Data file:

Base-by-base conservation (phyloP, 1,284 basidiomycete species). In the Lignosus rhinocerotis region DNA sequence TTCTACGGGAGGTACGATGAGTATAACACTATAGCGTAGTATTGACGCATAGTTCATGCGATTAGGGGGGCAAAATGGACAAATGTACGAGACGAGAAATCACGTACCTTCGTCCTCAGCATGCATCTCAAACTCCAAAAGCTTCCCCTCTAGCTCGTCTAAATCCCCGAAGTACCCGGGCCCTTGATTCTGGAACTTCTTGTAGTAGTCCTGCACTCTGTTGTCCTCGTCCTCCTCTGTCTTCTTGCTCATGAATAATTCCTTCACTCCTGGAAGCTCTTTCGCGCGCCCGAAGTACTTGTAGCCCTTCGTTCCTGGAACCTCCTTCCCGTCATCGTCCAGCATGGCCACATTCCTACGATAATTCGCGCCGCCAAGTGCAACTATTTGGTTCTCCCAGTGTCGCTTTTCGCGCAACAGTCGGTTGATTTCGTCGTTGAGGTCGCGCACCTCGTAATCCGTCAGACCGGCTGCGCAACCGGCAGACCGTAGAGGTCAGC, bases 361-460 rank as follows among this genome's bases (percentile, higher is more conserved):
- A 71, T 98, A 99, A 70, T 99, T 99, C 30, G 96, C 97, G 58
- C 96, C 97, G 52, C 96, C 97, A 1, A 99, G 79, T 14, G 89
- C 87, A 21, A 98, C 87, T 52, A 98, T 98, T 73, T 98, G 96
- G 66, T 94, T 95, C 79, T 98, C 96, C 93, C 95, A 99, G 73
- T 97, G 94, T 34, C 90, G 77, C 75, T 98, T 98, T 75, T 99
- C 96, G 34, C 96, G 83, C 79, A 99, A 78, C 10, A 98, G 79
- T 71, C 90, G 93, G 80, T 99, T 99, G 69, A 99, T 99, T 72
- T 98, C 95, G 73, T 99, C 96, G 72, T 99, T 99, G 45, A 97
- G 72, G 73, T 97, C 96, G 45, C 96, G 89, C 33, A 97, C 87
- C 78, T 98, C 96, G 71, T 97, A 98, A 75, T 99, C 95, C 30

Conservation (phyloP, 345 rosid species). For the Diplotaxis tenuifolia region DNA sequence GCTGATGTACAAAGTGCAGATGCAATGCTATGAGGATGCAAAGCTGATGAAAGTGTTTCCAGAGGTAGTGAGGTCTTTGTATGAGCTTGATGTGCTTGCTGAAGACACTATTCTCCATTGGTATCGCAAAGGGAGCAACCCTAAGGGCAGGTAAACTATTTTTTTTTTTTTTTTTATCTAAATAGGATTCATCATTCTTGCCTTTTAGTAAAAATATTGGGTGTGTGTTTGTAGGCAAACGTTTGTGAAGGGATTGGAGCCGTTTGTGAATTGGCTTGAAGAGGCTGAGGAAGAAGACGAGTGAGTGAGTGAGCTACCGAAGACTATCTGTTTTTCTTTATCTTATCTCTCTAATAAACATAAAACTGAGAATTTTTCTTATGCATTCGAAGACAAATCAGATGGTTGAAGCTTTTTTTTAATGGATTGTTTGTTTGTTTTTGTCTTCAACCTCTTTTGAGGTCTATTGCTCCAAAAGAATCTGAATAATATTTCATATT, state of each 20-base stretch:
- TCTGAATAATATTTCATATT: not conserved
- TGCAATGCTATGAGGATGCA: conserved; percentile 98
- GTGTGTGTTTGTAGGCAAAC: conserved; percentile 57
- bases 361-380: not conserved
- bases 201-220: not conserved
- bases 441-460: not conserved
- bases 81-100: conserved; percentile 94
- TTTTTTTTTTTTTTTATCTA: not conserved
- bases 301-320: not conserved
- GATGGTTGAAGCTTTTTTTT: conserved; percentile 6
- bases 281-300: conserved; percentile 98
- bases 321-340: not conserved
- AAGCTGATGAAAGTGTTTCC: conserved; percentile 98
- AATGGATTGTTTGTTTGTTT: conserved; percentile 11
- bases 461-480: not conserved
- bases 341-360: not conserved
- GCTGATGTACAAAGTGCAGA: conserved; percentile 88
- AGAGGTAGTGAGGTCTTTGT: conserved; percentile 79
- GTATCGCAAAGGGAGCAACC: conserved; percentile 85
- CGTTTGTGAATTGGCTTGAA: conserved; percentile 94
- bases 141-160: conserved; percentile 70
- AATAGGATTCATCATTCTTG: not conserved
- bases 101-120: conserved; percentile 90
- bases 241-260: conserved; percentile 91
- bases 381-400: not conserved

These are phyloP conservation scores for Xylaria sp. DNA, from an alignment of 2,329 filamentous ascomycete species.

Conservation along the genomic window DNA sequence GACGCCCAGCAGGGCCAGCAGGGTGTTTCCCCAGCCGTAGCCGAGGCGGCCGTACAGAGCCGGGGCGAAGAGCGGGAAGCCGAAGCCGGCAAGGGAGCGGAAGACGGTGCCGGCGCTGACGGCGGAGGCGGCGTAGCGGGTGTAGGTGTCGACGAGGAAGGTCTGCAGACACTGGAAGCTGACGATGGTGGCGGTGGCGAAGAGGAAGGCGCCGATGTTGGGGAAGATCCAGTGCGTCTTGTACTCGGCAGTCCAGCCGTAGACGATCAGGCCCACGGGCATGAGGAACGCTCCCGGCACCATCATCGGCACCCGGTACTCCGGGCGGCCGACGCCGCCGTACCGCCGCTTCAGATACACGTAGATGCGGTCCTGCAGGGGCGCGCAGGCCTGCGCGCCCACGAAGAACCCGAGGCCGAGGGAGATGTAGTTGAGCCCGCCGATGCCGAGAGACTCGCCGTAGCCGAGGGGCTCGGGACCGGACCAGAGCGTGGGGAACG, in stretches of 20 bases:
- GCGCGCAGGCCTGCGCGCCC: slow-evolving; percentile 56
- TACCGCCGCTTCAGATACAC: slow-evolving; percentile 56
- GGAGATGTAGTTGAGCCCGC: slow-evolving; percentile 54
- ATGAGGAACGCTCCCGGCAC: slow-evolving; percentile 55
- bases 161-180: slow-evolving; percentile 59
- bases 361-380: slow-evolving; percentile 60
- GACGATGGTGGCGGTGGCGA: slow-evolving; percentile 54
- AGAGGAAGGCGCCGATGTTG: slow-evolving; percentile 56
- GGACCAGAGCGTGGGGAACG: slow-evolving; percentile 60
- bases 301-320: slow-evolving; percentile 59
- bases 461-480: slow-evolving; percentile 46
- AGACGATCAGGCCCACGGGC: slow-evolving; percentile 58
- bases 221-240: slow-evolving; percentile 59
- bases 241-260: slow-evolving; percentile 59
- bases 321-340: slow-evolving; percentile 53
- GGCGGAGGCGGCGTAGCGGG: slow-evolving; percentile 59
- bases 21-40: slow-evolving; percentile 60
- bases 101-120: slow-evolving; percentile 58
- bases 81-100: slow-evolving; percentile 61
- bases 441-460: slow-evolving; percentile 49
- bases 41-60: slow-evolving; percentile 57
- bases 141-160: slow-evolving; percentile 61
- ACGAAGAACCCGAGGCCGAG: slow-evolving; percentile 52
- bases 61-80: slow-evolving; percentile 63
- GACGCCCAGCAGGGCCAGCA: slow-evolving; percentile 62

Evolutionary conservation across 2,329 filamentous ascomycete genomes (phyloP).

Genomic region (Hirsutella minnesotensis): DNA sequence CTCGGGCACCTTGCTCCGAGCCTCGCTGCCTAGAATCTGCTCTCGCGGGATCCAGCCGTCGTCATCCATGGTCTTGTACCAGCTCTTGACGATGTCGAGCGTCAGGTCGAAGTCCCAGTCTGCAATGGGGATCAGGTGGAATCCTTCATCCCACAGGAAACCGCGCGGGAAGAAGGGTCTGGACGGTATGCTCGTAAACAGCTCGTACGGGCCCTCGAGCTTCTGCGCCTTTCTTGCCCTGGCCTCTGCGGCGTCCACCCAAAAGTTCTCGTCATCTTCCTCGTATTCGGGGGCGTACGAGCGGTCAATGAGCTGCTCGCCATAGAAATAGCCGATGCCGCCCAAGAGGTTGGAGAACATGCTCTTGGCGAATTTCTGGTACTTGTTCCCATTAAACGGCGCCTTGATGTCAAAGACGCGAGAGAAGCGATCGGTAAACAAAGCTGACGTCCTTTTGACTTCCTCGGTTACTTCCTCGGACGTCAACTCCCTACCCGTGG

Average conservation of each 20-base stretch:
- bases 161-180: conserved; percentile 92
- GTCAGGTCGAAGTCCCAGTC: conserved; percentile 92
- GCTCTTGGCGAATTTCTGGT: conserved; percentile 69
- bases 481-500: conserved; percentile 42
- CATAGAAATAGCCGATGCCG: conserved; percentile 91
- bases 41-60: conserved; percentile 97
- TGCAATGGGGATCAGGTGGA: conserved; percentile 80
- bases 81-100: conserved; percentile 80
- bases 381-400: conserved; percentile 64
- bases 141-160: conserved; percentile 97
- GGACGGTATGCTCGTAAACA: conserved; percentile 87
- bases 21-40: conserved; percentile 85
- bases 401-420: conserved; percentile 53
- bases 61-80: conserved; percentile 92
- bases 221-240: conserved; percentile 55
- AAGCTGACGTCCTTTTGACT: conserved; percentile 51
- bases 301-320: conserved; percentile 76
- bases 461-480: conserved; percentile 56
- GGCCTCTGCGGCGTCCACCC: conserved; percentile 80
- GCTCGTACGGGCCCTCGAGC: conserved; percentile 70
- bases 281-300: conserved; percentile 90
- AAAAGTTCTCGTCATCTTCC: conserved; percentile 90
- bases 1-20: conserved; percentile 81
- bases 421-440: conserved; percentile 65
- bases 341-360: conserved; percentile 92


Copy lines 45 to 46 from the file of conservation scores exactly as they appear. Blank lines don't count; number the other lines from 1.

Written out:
- bases 361-380: slow-evolving; percentile 60
- GACGATGGTGGCGGTGGCGA: slow-evolving; percentile 54